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Thread: REPLACING CAP SCREW STYLE ROD BOLTS.

  1. #1
    Senior Member RACING JUNKIE
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    REPLACING CAP SCREW STYLE ROD BOLTS.

    If you want to replace the rod bolt/cap screw in an H BEAM style rod,do you have to have it re sized afterward? Obviously I am talking about the kind where the rod is threaded and the entire bolt comes out, not a pressed in stud with a nut like stock rods have. Also I am speaking of putting better bolts in a brand new rod, not just putting new bolts in a used rod that could be out of round etc... Thanks

  2. #2
    Senior Member RACING JUNKIE
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    NO
    and L19's are best choice in my opinion. i think it's a good idea to change the rod bolts on every rebuild including magnfluxing the rods.
    My friend who has the Biscyne, still carry's the stretched/broken rod bolt in his pocket from the 477" motor he lost in 2008 from not changing the rod bolts on the rebuild.

    Zip.

  3. #3
    Senior Member RACING JUNKIE
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    Thanks ZIP. That was what I thought just confirming.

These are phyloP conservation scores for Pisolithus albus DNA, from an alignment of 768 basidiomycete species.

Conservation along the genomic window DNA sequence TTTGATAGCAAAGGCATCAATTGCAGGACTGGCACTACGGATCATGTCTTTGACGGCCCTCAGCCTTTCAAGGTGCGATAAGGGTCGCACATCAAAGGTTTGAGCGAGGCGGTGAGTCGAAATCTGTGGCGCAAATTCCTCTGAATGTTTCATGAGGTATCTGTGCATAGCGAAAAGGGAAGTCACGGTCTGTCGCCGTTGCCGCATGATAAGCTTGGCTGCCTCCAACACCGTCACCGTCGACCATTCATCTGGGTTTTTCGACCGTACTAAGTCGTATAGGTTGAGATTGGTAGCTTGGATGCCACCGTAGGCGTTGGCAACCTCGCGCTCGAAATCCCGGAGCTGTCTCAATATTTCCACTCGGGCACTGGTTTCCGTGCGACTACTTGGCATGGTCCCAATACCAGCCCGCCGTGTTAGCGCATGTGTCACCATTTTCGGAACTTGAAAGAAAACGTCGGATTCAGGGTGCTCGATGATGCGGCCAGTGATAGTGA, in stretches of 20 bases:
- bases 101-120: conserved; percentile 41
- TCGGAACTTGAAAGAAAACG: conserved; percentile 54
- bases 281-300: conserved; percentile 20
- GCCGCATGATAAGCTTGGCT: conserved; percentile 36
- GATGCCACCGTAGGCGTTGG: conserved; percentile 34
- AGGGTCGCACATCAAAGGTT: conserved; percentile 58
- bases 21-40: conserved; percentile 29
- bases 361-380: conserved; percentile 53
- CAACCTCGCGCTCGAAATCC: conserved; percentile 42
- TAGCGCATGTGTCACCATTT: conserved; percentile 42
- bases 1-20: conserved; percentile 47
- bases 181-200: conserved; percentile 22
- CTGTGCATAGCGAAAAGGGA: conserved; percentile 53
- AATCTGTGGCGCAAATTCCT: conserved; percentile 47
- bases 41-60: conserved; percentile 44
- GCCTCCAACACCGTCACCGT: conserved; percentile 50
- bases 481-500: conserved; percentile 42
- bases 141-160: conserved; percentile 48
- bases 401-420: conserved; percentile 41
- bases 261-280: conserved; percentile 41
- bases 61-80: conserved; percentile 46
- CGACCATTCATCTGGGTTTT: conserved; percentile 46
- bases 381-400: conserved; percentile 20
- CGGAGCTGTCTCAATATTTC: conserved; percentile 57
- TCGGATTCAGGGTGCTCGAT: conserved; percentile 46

4. #4
    Senior Member RACING JUNKIE
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    If you ask most motor shops yes they should be resized after installing a different rod bolt then is already in there. I just had this chat with a big engine builder, he explained to me the torque specs are different between the bolts and once you trq it down more with the good bolts it throws it off just a little bit, enough to get them resized.

    I've upgraded in the past and didnt take my chances. Some get away with it some dont chance it .. my thoughts its cheaper then losing a motor for something stupid.
    David Lanning
    IHRA NHRA 387B

    Fleenor Racing Transmission
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    Lanning Electric
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    APD Race Engines
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  5. #5
    Senior Member DYNO OPERATOR
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    Replacing cap screw type rod bolts

    Dial bore gage the rods with the original bolts torqued up / stretched. Remove and replace with new bolts and torque / stretch to new spec. Dial bore gage again. If they are the same as before, good to go. If not, take them to machine shop and have them resized.
    If you don't have the required tools, the machine shop can do it with their rod checker and be even more precise.

  6. #6
    Senior Member RACING JUNKIE
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    Ok so that presents another question...just a thought...what if you somehow mixed up bolts from one rod to another? Not likely but suppose you have them apart on the bench and a few get mixed up. They should be the same since they are the same kind of bolt but are they?

  7. #7
    Senior Member RACING JUNKIE
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    How is a bolt going to change the dimesions of a rod?